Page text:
Good news for philosophy: several philosophers have been elected to the American Academy of Arts and Sciences. Of interest to readers of this blog, three women philosophers are among those so honored, and of particular interest is the inclusion of feminist philosopher Professor Sally Haslanger!
One would have thought that it is completely obvious that babies can feel pain. Of course, it can be argued that there’s a gap between behavioural evidence and pain states. Still, isn’t that worry really just a philosophical one, as one hears doctors say?
Unfortunately, common sense appears to have failed in the case of infants and pain.
In the early 1980’s it was revealed that babies react chemically as adults do to what adults count as painful circumstances. It also turned that neonates needing surgical interventions were given NO pain relief. “Well that is completely horrible but,” one might have thought, “At least that will end now.”
No such luck. Recent brain scanning experiments show that even very young babies do indeed react much as adults do to what adults count as painful circumstances, but pain relief is not the norm.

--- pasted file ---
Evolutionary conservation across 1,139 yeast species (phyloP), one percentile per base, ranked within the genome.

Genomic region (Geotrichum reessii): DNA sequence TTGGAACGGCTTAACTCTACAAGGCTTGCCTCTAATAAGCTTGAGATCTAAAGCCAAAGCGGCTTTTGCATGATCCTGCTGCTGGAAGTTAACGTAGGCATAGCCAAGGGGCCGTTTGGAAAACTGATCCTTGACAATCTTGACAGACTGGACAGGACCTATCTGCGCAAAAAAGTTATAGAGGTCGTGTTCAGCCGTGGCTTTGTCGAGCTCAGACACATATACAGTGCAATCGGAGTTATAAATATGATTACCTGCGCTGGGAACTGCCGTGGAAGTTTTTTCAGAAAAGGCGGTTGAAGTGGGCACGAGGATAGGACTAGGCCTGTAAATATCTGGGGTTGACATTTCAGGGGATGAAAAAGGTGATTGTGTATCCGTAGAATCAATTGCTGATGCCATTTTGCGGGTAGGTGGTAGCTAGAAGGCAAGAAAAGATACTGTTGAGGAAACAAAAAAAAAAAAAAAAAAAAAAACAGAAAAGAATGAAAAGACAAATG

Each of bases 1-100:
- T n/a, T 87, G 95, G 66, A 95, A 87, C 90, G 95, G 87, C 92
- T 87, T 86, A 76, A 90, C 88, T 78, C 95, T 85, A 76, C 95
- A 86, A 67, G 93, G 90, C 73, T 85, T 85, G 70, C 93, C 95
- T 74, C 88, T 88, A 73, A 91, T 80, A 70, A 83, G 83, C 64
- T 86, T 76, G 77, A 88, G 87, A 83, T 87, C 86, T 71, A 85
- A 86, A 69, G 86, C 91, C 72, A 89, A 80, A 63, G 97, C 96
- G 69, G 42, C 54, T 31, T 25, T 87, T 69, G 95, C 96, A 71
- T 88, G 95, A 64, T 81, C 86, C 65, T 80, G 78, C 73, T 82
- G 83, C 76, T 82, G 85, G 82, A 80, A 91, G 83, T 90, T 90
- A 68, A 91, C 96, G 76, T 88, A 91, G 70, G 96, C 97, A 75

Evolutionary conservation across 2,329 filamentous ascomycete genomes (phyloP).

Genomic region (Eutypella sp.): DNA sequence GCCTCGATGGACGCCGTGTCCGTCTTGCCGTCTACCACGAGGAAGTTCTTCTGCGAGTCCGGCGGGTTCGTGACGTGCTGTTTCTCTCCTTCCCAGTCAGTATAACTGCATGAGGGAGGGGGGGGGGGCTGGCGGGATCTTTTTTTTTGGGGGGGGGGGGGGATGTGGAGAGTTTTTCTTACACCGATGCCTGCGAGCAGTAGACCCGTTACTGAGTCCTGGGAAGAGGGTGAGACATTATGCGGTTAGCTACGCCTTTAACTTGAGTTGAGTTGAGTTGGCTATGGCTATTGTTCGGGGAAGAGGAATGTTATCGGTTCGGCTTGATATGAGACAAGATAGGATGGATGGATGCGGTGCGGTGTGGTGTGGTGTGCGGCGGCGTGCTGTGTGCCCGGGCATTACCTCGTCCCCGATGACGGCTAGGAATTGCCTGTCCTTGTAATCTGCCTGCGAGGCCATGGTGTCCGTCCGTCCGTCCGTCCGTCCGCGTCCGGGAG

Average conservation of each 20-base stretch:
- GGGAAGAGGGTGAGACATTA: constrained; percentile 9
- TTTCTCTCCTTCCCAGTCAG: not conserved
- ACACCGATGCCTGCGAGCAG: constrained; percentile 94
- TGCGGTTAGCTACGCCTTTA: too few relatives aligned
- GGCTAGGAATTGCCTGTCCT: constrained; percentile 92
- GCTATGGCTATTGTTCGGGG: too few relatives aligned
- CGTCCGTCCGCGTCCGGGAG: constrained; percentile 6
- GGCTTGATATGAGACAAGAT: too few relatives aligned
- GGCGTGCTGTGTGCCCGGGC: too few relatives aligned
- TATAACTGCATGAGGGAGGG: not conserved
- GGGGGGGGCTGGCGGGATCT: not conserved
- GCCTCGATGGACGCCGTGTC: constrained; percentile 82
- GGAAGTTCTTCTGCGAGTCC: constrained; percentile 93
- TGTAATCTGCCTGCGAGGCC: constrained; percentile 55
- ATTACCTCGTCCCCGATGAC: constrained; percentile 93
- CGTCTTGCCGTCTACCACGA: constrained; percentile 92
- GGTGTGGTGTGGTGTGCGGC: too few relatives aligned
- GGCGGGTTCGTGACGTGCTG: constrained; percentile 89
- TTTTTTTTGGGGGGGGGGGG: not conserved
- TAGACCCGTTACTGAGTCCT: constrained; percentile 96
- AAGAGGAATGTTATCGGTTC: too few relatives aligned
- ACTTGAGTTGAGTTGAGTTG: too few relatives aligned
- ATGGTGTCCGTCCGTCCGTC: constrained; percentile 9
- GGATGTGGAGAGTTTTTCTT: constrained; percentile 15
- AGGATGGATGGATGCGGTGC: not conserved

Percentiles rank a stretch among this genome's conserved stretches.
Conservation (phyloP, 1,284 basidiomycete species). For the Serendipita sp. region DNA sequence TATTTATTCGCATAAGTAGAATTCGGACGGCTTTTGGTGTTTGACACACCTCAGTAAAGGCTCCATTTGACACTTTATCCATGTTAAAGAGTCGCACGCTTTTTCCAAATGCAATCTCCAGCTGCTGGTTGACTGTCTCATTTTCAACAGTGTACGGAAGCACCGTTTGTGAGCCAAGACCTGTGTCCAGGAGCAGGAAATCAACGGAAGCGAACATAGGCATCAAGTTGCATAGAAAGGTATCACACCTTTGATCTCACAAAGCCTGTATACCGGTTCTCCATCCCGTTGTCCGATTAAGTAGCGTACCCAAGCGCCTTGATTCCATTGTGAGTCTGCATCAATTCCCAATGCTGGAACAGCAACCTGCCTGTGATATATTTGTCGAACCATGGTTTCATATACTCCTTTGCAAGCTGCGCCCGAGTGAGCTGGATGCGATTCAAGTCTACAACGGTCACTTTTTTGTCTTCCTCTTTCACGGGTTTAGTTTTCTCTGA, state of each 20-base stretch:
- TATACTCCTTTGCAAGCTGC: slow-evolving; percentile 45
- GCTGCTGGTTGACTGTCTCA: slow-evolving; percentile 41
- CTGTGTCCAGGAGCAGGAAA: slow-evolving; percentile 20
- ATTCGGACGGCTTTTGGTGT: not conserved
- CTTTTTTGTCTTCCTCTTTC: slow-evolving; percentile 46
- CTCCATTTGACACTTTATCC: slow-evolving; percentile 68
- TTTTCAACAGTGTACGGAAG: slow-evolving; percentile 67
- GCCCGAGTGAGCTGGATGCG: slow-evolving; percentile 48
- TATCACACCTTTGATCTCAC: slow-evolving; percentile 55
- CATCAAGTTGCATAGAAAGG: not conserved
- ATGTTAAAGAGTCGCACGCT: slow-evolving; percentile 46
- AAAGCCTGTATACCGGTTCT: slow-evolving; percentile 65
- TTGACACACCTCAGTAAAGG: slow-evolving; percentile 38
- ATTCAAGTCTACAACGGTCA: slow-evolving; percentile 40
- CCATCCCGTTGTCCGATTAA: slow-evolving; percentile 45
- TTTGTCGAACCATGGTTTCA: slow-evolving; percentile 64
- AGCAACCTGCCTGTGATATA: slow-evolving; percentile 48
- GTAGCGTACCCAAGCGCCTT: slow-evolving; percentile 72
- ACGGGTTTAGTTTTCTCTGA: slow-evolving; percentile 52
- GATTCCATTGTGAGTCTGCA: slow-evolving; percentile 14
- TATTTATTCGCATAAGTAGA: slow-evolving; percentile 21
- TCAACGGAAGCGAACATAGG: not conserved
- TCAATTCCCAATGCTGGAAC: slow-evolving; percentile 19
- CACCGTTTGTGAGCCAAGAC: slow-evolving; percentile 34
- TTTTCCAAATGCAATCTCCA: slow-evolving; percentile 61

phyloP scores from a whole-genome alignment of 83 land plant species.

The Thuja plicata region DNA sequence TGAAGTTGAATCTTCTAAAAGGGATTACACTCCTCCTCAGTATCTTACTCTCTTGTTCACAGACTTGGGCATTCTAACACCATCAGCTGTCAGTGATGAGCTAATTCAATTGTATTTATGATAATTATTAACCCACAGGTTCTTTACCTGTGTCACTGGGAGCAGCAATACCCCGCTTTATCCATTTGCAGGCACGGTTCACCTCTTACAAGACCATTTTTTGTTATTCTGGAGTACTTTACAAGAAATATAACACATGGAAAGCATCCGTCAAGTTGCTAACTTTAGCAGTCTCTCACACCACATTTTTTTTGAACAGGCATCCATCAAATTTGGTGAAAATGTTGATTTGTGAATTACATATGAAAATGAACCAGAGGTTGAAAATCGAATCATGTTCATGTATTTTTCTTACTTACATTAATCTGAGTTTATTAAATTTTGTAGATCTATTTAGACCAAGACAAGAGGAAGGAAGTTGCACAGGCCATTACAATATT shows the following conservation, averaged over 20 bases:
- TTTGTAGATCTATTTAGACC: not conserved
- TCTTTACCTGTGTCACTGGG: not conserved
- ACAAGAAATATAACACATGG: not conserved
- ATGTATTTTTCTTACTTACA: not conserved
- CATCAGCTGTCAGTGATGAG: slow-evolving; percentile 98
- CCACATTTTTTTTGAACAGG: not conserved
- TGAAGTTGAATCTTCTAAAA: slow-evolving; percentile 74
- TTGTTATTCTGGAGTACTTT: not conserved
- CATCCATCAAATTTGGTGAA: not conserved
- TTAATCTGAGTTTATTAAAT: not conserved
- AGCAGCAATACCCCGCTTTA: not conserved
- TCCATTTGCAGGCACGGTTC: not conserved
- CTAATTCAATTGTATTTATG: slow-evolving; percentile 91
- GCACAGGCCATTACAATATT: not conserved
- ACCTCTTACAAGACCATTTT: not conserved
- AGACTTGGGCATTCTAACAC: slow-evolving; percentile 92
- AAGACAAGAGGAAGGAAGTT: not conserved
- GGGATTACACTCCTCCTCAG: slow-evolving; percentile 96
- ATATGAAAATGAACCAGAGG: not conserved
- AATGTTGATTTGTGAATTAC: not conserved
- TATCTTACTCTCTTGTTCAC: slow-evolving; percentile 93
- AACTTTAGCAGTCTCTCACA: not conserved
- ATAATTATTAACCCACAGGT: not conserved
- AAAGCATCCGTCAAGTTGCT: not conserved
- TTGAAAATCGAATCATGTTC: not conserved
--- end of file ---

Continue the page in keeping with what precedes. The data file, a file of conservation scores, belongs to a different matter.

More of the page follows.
The brains of babies ‘light up’ in a very similar way to adults when exposed to the same painful stimulus, a pioneering brain scanning study has discovered. It suggests that babies experience pain much like adults. As recently as the 1980s it was common practice for babies to be given neuromuscular blocks but no pain relief medication during surgery. In 2014 a review of neonatal pain management practice in intensive care highlighted that although such infants experience an average of 11 painful procedures per day 60% of babies do not receive any kind of pain medication.
Sezgi Goksan, Caroline Hartley, Faith Emery, Naomi Cockrill, Ravi Poorun, Fiona Moultrie, Richard Rogers, Jon Campbell, Michael Sanders, Eleri Adams, Stuart Clare, Mark Jenkinson, Irene Tracey, Rebeccah Slater. fMRI reveals neural activity overlap between adult and infant pain. eLife, 2015; 4 DOI: 10.7554/eLife.06356)
The study comes out of the University of Oxford. I think it applies only to the UK. There has been an earler, 2011, study in Canada covering a wider age range and the results are similarly discouraging.
I think the critical issues for equality concern the range of opportunities available to people, far more than whether choice or luck lands them in one spot or another in that range. Even if being gay were wholly a matter of choice, that would still not justify treating gay people as a stigmatized outcaste group. So the fact that people come to occupy different positions in a social hierarchy as a result of choices they make doesn’t suffice to justify that hierarchy. Many types of hierarchy are unjust no matter how people land in the unequal positions that hierarchy creates.